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22 Apr 2018

My engagement ring - why I chose a moissanite

I promised in my last blog post about our engagement, that I'd write a post about the ring I chose and why I chose Moissanite as the stone. As I alluded to before, I did a lot of research for this ring so thought I'd share the shortened version for anyone else thinking of choosing moissanite. 


What is moissanite? 
Moissanite is a crystal mineral of silicon carbide and was discovered by a chemist called Henri Moissan in 1893. He discovered it in a meteor and incorrectly thought it was diamond! In the late 1990s, Charles and Colvard started using moissanites in the jewellery market. 

The main benefits of moissanites are:
  • Lower price (apparently diamond prices are artificially inflated)
  • Less exploitative mining techniques (no blood diamonds)
  • Better for the environment
  • In terms of hardness it's 9.5 on the Mohs scale (with diamonds being 10 and rubies/sapphire's at 9)
  • No flaws or inclusions
  • Slightly more sparkly than diamonds and sometimes the sparkles are rainbow-coloured
Me sparkling it in the bright kitchen light

Sparkling my moissanite (below) with my Mum's 1.25 carat diamond (above) in direct sunlight. You might notice the sparkles in a diamond are white, but the ones from a moissanite can be rainbow colours and white.

My interest in moissanite started about a year ago - I love Reddit and frequently stalk the JustEngaged subreddit. I noticed a lot of chat about a new-ish stone called moissanite, however at the time, most moissanites were quite "warm" (apparently a nice term for yellow) and the whiter ones didn't come in many interesting cuts. However more recently the Redditors seemed to agree things were improving. When Sam and I discussed rings, I started looking into moissanites and through this googling, I discovered that the best ones on the market were Charles and Colvard Forever One moissanites which were nearly colourless, didn't have the "warm" hues anymore and had started being produced in fancy cuts like pears and ovals. Plus you also get a lifetime guarantee on their moissanites, just in case I chipped it or something, although this shouldn't be possible. 


The next challenge was finding a Charles and Colvard Forever One moissanite in the UK. They are an American brand and it was actually really hard to find a legitimate looking seller in the UK. The places listed as stockists on the C&C website either didn't have pear shapes, or they only sold wholesale, or just looked dodgy! I finally found Lily Arkwright who stocked pear shapes and could make bespoke rings and got in contact with them. 

They talked me through the creation process, asking me to choose a stone size and metal. They have this stone size comparison chart which I printed and cut out to try on different stone sizes. I sent photos to my family and best friends and settled on a 9x6mm stone for my size K1/2 finger (the equivalent to a 1.5 carat diamond - diamonds are measured by their weight but moissanites are measured by their size). I also really enjoyed chatting through the process at each stage with Sam - he's full of good advice and helpful opinions and he said he was surprised he had more of an opinion than he thought he would!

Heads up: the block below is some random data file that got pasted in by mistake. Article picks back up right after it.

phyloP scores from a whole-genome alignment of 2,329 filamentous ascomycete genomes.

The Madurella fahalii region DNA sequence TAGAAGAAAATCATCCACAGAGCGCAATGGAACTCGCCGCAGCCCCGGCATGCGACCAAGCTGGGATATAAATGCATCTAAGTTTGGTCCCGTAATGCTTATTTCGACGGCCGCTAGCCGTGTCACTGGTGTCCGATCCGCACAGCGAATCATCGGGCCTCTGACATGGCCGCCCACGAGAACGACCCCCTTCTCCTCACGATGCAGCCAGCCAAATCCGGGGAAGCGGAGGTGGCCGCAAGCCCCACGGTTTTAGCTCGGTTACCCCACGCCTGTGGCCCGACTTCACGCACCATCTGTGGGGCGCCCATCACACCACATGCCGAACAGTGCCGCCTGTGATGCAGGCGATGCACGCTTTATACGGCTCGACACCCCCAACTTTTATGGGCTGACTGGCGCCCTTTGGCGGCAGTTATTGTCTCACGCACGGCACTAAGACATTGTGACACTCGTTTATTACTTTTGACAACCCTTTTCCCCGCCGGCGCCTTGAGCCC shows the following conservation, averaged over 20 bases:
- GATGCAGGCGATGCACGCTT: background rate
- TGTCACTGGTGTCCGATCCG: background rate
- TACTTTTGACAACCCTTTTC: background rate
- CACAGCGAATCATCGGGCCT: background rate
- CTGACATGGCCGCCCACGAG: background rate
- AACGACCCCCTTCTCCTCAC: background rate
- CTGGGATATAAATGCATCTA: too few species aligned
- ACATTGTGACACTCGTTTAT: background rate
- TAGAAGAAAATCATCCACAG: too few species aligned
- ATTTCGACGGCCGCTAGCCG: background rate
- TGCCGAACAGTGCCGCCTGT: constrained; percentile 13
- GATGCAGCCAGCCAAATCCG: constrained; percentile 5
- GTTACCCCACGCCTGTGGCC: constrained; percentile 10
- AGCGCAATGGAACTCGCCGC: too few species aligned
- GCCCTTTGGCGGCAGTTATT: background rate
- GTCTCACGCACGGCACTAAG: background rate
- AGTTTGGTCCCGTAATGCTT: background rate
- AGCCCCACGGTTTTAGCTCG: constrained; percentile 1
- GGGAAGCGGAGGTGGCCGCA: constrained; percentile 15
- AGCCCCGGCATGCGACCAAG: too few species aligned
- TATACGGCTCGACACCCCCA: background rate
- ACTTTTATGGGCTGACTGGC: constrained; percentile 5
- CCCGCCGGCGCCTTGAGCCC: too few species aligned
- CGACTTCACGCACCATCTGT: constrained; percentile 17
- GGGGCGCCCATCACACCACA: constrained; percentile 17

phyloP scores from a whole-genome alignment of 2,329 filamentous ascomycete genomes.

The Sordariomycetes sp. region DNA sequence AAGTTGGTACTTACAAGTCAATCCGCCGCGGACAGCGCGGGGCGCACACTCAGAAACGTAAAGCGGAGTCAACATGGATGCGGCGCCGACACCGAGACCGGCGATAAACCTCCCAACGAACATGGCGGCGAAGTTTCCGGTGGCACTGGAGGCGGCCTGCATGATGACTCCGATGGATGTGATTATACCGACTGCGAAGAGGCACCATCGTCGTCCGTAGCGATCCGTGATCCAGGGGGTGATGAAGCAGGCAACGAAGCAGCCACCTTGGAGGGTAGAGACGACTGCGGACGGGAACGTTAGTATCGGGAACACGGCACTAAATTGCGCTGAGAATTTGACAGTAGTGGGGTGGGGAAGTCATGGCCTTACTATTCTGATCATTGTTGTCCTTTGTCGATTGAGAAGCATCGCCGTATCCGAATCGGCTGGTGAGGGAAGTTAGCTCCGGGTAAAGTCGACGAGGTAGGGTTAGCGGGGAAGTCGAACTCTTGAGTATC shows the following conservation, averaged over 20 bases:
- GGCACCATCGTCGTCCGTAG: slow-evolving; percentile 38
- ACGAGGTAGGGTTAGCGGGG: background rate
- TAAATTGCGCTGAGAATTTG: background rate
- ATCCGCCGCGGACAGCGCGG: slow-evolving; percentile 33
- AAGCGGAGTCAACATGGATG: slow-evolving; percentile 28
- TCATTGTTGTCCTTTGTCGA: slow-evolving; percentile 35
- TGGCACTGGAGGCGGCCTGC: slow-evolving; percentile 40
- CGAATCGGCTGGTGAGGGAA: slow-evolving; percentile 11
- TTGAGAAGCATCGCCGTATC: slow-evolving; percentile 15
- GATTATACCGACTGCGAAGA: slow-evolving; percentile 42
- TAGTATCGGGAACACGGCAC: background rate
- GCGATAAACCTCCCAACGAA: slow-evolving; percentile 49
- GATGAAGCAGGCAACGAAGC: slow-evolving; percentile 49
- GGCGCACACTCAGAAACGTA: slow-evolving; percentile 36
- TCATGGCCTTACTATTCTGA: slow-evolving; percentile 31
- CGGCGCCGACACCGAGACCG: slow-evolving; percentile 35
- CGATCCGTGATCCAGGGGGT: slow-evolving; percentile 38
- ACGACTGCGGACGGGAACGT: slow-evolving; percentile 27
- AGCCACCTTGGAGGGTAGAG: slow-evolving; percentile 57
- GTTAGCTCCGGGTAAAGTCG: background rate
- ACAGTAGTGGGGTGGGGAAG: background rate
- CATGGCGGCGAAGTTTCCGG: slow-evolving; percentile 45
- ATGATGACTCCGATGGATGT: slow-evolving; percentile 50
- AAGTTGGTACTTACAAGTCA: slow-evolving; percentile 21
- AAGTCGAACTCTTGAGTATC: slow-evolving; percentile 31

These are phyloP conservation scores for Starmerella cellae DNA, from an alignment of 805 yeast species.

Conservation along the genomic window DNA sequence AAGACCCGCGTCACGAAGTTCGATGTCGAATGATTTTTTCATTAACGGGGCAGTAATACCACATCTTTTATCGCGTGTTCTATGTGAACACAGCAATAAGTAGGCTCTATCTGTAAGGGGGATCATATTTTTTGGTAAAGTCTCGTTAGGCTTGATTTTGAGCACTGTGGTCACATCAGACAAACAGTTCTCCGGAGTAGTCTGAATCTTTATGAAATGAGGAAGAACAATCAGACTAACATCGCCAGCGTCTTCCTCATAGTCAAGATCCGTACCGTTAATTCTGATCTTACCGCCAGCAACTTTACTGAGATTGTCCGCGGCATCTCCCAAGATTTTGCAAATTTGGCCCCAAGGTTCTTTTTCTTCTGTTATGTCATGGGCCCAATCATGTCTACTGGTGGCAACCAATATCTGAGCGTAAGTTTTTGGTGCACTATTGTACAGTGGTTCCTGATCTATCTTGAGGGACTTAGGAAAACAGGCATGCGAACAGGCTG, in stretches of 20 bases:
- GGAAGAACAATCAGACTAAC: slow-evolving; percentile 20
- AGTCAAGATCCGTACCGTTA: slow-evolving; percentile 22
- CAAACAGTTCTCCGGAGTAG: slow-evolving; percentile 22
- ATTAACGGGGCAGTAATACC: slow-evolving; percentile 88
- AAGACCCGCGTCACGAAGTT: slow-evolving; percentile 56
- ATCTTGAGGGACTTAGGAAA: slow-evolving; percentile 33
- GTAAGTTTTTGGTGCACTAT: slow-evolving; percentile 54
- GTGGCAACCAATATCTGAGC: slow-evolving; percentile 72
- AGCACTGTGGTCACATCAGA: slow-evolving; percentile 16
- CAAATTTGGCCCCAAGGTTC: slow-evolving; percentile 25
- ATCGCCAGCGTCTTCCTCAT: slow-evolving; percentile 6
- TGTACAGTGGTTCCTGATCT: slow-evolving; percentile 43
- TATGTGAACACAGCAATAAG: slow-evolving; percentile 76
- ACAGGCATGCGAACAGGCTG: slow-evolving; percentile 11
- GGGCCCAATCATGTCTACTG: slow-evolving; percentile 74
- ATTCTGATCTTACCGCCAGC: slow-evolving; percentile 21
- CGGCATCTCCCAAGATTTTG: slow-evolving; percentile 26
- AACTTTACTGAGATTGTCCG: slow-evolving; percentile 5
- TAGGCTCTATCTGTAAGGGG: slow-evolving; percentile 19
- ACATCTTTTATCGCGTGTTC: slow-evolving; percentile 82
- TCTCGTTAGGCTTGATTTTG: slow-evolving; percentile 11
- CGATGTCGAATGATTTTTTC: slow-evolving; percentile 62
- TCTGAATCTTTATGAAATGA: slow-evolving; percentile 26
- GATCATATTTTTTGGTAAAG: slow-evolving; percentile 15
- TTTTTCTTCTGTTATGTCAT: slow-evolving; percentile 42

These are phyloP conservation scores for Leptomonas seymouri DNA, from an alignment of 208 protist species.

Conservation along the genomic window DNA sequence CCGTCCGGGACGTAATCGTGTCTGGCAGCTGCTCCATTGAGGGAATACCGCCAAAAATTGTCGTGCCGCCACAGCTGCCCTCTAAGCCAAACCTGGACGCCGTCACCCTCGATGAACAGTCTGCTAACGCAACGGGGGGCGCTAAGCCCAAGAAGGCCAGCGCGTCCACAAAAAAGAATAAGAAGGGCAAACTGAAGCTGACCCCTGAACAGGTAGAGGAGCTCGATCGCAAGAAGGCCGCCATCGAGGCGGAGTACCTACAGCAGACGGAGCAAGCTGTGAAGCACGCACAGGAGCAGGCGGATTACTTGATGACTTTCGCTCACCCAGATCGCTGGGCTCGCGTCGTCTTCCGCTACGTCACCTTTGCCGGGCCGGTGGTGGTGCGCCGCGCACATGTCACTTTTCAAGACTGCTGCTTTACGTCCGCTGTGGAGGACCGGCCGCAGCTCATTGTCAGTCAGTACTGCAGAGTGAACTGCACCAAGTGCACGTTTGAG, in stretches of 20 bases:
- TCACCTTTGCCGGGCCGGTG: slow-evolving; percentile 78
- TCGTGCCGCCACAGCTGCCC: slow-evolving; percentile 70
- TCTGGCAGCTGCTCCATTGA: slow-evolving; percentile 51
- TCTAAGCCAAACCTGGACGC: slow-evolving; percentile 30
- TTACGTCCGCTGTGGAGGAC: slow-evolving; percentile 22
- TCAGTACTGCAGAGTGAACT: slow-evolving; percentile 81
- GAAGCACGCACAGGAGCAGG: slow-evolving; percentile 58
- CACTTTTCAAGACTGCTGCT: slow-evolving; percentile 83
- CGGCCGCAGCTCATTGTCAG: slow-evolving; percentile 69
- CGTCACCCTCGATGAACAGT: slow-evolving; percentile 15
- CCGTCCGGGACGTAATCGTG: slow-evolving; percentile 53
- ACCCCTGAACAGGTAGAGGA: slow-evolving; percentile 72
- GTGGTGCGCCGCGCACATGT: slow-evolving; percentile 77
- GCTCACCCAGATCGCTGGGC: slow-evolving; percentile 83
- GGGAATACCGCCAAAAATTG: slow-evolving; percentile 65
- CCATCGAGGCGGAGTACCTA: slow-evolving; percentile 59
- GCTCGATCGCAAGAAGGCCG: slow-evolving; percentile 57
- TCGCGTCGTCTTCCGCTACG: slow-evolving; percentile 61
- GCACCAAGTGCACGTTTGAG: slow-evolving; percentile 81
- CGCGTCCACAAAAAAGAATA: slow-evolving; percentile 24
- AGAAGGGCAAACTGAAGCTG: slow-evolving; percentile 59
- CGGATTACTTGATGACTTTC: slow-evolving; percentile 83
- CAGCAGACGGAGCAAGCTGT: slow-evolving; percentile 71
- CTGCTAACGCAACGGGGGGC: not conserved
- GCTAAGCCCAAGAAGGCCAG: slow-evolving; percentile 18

I told them I wanted the Isabella ring in 18k gold but with a pear-shaped stone. They really quickly sent me some mocked up drawings and created me a custom listing which I could send to Sam for him to buy. The Celine ring is very similar, but I wanted one that got thinner on the band as it went into the stone, which I think is called knife edge. The normal Oval Isabella with a 1.5 carat equivalent stone was £1,155.00 which is much cheaper than £9,409.00 on Samantha James for the diamond version. 


Overall, I absolutely love my ring! I love the sparkles, shape, size, the meaning behind it, everything! I would really recommend moissanite to anyone looking for an alternative to diamonds but who likes a clear stone. I'd also really recommend Lily Arkwright for their fantastic communication and customer services. I know of a few people who own moissanites who like to pass them off as diamonds, and I'm sure that's completely possible. However I'm really proud it's not a diamond and am open to talking about what my extra-sparkly stone is. Sam and I had a few conversations about how it felt to not be buying a diamond, and we noticed there was almost an unspoken pressure to get a diamond because it's "the best", and it took us a while to challenge that and feel comfortable choosing a diamond alternative. However I'm really pleased with our choice. 

Finally, some thoughts around the difficulties with fancy cuts - I always knew I wanted a pear shape, but on lots of forums, people were complaining of "bow-ties". This is essentially where the light going into the stone is blocked by our head when we look at the stone. In badly cut pear and oval shaped diamonds, this can cause the appearance of a black bow-tie shape in the middle of the diamond. It was really hard for me to look at moissanites and see how they do for bow-ties so I had to take a chance, but was reassured that Lily Arkwright do free returns. I'm pleased to show you that they are very well cut and I haven't noticed any bow-tie in mine, just a tiny circle that you'd see in any round diamond/moissanite. 
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